Democrat speakers at 2014 college commencements outnumber Republicans by a two-to-one margin, according to a study by Campus Reform.
Executive Branch: Democrats: 5, Republicans: 0
The lineup of former presidents and vice-presidents scheduled to address college graduates includes Al Gore at Princeton and Bill Clinton at New York University in Abu Dhabi.
Currently, not one former Republican president or vice-president is scheduled as a commencement speaker.
U.S. Senate: Democrats: 9, Republicans: 4
Nine Democrat senators are scheduled to speak, including Richard Blumenthal (Conn.), Sherrod Brown (Ohio), Patrick Leahy (Vt.), and Mary Landrieu (La.).
Only four GOP senators, headlined by Tim Scott of South Carolina, are scheduled to speak. Surprisingly, Senators Rand Paul (Ky.) and Ted Cruz (Texas) remain absent from all commencement ceremony lineups.
U.S. House of Representatives: Democrats: 8, Republicans: 5
Republicans control the House with a 34 seat margin, 233 to 199, yet Democratic representatives have booked more commencement speeches.
Governors: Democrats: 11, Republicans: 6
While Republican governors outnumber Democrats 29 to 21 nationally, Democrats have managed to nearly double the number of Republican governors speaking on camp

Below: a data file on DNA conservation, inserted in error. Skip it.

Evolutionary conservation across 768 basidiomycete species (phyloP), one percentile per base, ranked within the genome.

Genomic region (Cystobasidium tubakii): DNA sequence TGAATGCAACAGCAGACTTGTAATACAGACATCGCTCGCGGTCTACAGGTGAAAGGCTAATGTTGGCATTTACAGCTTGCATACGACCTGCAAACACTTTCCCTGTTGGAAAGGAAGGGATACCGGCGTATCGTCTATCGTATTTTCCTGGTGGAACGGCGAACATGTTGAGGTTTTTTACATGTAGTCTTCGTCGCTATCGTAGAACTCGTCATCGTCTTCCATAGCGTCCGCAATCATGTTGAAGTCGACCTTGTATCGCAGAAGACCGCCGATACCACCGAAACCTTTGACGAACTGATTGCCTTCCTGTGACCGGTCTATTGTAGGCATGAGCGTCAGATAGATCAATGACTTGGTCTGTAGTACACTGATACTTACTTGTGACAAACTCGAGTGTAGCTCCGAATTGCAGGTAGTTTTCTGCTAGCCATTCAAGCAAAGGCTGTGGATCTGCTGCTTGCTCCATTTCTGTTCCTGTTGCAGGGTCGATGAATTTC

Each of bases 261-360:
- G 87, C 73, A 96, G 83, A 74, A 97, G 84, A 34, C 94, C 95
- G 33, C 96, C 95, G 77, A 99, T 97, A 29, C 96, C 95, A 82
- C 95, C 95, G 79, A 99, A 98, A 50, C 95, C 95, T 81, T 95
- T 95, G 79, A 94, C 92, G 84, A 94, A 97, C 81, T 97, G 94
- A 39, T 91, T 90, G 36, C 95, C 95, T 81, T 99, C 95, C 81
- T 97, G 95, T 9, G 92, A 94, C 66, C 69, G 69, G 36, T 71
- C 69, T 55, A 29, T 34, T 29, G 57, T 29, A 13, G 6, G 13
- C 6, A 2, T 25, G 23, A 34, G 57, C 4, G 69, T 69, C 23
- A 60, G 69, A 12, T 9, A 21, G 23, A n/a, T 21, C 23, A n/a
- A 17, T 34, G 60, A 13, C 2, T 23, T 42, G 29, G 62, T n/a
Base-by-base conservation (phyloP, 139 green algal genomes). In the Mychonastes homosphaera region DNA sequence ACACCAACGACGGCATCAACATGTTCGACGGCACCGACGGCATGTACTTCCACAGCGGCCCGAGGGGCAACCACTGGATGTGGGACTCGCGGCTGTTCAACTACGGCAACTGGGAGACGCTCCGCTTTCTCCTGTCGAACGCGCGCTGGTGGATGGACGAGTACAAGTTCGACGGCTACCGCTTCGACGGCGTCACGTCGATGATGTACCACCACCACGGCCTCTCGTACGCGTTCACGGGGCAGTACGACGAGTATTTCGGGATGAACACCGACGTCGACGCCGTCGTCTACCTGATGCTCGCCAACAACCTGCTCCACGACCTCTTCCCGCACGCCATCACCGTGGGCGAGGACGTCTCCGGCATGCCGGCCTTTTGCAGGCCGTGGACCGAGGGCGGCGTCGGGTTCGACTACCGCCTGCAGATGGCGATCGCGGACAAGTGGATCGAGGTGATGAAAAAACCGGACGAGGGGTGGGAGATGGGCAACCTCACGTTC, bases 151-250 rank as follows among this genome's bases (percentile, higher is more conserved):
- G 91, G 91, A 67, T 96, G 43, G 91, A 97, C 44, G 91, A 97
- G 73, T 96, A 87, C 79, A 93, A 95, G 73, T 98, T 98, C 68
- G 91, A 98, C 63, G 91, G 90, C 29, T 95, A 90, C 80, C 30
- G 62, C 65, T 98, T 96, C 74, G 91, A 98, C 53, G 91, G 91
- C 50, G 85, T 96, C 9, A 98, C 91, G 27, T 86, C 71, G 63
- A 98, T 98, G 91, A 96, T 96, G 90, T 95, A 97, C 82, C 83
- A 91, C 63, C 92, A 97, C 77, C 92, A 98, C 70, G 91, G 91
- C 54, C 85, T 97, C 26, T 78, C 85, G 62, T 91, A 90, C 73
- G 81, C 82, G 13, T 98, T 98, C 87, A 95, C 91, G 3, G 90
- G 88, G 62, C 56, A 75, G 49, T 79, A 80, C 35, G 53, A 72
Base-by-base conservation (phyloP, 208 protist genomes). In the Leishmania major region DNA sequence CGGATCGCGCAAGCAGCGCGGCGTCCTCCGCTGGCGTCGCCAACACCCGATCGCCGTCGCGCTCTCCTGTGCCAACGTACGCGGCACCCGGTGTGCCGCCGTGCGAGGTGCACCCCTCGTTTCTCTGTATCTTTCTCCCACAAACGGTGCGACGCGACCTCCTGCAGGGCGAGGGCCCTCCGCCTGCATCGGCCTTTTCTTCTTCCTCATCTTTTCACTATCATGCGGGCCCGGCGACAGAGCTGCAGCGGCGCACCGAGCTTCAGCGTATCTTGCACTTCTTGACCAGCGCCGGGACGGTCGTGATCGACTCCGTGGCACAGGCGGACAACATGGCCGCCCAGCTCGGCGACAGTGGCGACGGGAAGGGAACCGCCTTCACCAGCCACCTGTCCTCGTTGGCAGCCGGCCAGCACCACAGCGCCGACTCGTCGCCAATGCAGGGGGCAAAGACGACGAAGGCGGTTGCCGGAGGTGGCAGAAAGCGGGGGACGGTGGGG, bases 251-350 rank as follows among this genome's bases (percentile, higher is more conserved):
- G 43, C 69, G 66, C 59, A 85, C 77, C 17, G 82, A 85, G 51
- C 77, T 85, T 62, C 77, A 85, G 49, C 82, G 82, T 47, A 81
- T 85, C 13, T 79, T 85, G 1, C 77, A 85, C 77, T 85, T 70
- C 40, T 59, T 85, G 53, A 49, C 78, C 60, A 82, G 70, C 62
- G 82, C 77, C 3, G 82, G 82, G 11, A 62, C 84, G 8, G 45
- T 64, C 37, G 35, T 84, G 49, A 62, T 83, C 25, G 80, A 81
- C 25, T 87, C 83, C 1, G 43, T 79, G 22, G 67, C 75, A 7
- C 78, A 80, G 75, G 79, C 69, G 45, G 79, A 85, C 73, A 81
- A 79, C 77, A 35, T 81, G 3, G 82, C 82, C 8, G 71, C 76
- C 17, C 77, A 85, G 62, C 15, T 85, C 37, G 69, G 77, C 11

Appointees/Political Operatives: Democrats: 22, Republicans: 5
The noticeable Democratic sway also includes actor and Associate Director of the White House Office of Public Engagement Kal Penn, musician John Legend, former Obama speechwriter Jon Favreau, Vice Chairwoman of the DNC Donna Brazile, Clinton communications director and co-anchor of Good Morning America George Stephanopoulos.
The Republicans are represented by Colin Powell, Condoleezza Rice, Antonin Scalia, and Judy Smith.
The tally: Democrats 57 and Republicans 26.
President Obama will be speaking at the University of California-Irvine, First Lady Michelle Obama at Dillard University, and Vice-president Joe Biden at both the University of South Carolina and University of Delaware. Ten out of Obama’s 16 cabinet members are scheduled at commencement ceremonies across the United States.